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Emergency Contraception; Plan B: Introduction: While pharmacist are professionally prepared to provide care and support for patients

seeking emergency contraception (CE), the challenges inherent in increased distribution of EC requires a standardized approach. Currently EC are schedule II in some of the provinces like Ontario. Pharmacist's professional responsibility: To help reduce patient stress and anxiety, it is crucial that pharmacists remain supportive and refrain from making judgmental comments or indicating disapproval through body language or facial expressions while discussing EC. Supportive pharmacist attitudes, including respect for population diversity and patient beliefs, also will help compliance and set the stage for effective patient-pharmacist communication if follow up is needed. Patient seeking EC may be under stress after unprotective intercourse for many reasons: a. fear of becoming pregnant b. embarrassment at failing to use contraceptive effectively c. general embarrassment about sexual issues d. lack of knowledge about EC e. rape and or sexual abuse trauma f. worry about missing the narrow window of opportunity for EC g. concern about auto-immune deficiency syndrome (AIDS) and sexually transmitted diseases(STD) or a combination of these factors. Pharmacists who do not wish to provide EC treatment for personal reasons should maintain objectivity and remain professional in manner when dealing with patients. In this case, patients should be referred to an alternate source like another pharmacist or another pharmacy. Patient counselling summary: 1. Obtain the following information from the patients: Certainty that the patient does not want to become pregnant. Date of patient's last menstrual period to rule out established pregnancy. The time that has elapsed since unprotected intercourse occurred (less than 72 hours is more likely to prevent pregnancy). Whether the patient has been a victim of sexual assault. 2. Explain how to take EC correctly and conveniently. The earlier the regimen is started, the more effective it is. Take first dose as soon as possible. If timing is not convenient to take the second dose

9. Ensure confidentiality . Refer the patient to a physician or family planning clinic provider if established pregnancy cannot be ruled out or if the elapsed time is greater than 72 hours. Inform parent that minors can consent to contraceptive and family planning services and it is the pharmacist's obligation to provide them. 10. Remind the patient to begin using ongoing contraceptive as soon as she resumes intercourse. honest and professional 2. Explain about patient information sheet with instructions that she may read. the pharmacists should keep the following objectives in mind: 1.after 12 hours. Emphasize that EC is for emergency use only and it is less effective than other means of birth control. the pharmacist must report these cases to the appropriate authority. Remind the patient that her period should be on time. 5. Encourage her to call the pharmacy if she has any further questions. EC does not protect from STDs. but may be a few days earlier or later. 7. 4. 3. Counselling issues: Responsibilities to minors: If the pharmacist becomes aware that a child (under 19 years old) has been physically harmed. 4. If the patient does not get her period within 3 weeks she may want to take a home pregnancy test or call for referral with a nurse or physician. Tell parents that you understand their concern 3. sexually abused or exploited by a parent or other person. you may take both pills together. Follow up with the physician: if the patient has a delay in her next period or wishes to initiate use of regular contraceptive method. EC is not 100% effective and will not terminate an established pregnancy. Be direct. Dealing with parents: When talking with parents who find birth control pills in the child's personal belonging. 8. 6.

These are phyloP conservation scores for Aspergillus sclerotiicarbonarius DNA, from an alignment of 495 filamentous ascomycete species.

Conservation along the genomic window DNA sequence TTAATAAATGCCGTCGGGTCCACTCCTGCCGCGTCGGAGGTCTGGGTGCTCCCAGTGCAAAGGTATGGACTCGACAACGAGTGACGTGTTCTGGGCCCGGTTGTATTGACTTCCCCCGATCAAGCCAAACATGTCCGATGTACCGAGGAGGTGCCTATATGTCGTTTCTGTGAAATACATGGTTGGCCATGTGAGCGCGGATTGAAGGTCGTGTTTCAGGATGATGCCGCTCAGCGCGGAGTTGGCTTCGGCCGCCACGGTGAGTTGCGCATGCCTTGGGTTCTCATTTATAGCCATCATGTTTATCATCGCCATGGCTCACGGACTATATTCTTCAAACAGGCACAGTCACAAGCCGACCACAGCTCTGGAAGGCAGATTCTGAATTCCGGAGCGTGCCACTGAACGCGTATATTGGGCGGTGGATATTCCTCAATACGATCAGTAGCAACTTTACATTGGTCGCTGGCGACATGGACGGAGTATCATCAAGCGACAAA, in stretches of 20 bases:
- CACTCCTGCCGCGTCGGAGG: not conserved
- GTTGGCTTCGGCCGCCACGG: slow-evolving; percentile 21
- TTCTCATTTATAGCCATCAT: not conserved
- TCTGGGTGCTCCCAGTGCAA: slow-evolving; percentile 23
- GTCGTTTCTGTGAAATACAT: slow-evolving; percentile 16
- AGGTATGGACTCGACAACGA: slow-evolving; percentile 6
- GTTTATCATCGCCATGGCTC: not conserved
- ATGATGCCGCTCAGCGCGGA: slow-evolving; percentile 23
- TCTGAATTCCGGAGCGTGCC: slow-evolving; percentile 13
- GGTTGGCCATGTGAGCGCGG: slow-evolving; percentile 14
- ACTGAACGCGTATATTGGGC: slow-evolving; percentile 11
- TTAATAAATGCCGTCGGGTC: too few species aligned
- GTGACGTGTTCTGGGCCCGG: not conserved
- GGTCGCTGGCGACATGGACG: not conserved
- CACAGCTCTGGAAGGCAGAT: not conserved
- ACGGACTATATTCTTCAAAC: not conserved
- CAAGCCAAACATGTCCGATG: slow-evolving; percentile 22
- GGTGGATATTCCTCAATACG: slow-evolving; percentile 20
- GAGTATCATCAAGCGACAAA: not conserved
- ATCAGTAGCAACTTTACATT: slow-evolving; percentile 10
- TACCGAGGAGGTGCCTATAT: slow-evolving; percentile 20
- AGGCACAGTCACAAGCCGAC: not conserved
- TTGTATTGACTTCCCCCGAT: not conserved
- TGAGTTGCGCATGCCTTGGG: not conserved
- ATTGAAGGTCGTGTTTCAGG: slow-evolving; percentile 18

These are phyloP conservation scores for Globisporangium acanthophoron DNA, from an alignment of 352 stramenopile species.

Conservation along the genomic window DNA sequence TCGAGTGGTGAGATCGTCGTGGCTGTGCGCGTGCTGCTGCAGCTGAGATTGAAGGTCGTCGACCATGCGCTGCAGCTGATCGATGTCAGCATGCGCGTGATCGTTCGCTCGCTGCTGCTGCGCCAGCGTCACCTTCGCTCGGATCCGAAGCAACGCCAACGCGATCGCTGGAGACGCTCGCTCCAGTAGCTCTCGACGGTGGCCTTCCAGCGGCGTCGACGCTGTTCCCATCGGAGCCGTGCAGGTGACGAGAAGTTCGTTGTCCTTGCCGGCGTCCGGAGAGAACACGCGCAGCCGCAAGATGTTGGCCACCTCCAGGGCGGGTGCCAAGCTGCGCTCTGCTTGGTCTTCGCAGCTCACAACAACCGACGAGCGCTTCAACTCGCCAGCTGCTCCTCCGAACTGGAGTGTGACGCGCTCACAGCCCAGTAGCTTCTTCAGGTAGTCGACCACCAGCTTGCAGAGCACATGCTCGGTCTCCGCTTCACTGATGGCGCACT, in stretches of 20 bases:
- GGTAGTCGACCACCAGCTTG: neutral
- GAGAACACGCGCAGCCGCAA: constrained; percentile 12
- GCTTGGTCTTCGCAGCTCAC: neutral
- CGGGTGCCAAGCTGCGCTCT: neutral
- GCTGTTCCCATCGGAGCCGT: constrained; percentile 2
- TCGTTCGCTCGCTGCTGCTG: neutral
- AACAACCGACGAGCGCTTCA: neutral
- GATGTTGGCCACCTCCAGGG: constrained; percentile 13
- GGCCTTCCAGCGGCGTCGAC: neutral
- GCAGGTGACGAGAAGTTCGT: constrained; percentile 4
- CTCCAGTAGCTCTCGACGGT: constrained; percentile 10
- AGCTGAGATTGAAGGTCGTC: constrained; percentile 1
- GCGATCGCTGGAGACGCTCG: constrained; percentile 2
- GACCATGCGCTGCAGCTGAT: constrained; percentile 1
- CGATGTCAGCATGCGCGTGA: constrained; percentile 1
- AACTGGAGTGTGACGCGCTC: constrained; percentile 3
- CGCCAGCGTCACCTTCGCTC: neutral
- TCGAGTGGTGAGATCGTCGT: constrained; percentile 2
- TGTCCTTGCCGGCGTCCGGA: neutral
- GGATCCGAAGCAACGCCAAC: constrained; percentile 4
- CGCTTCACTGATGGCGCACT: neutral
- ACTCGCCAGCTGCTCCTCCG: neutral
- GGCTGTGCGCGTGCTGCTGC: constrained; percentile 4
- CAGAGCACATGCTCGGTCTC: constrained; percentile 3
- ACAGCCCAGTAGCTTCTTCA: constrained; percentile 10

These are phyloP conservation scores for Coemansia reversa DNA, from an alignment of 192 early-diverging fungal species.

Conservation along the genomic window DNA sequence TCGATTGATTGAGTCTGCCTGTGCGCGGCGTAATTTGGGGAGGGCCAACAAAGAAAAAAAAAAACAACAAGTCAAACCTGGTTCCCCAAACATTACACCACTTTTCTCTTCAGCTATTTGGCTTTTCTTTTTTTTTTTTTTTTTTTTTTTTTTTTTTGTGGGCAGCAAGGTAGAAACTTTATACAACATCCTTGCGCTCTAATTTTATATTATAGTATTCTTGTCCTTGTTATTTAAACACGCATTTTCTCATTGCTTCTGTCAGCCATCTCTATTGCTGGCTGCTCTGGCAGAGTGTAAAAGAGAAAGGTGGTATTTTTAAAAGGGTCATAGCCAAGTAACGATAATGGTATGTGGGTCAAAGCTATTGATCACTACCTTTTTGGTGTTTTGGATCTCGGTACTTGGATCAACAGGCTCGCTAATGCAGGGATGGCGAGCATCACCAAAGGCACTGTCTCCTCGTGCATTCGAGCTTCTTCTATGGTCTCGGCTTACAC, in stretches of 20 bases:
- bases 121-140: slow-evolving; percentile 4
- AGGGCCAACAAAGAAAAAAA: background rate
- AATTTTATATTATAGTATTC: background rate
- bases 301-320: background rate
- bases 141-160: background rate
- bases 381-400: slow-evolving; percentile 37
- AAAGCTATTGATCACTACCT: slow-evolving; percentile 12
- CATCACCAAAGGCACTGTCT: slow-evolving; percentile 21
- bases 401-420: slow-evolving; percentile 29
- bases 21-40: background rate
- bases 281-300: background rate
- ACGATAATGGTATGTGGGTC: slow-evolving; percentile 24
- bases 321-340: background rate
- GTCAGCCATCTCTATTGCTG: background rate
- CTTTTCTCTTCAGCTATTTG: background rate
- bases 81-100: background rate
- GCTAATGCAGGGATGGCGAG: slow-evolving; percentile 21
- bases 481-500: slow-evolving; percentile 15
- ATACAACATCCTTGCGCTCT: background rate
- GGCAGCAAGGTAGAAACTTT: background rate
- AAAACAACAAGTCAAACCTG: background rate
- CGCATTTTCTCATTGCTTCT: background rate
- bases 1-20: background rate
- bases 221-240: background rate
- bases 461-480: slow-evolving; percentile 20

headaches. Breast tenderness. to minimize this problem. cramps. liver/kidney/heart disease. What is the dose? Plan B (1 tablet): 750 mcg of levonorgestrel Ovral (need to take 2 tablets): each tablet contains 250 ug d-norgestrel/50 ug ethinyl estradiol (EE) The regimen becomes completely ineffective by day 6 or 7 when implantation usually occur. high blood pressure. etc. How effective is EC? It is useful in preventing pregnancy at least 75% of the time if used correctly. Who should not use EC? History of blood clots. Repeat the dose if you vomit within one hour after taking the pill. diabetes. take pill with food.Patient information: What is emergency oral contraceptive? It is birth control pills used in high doses. What unwanted effects should I expect? Nausea and vomiting. taken within 72 hours of unprotected sex. . and even gravol (dimenhydrinate) half hour before taking plan B. requires special considerations.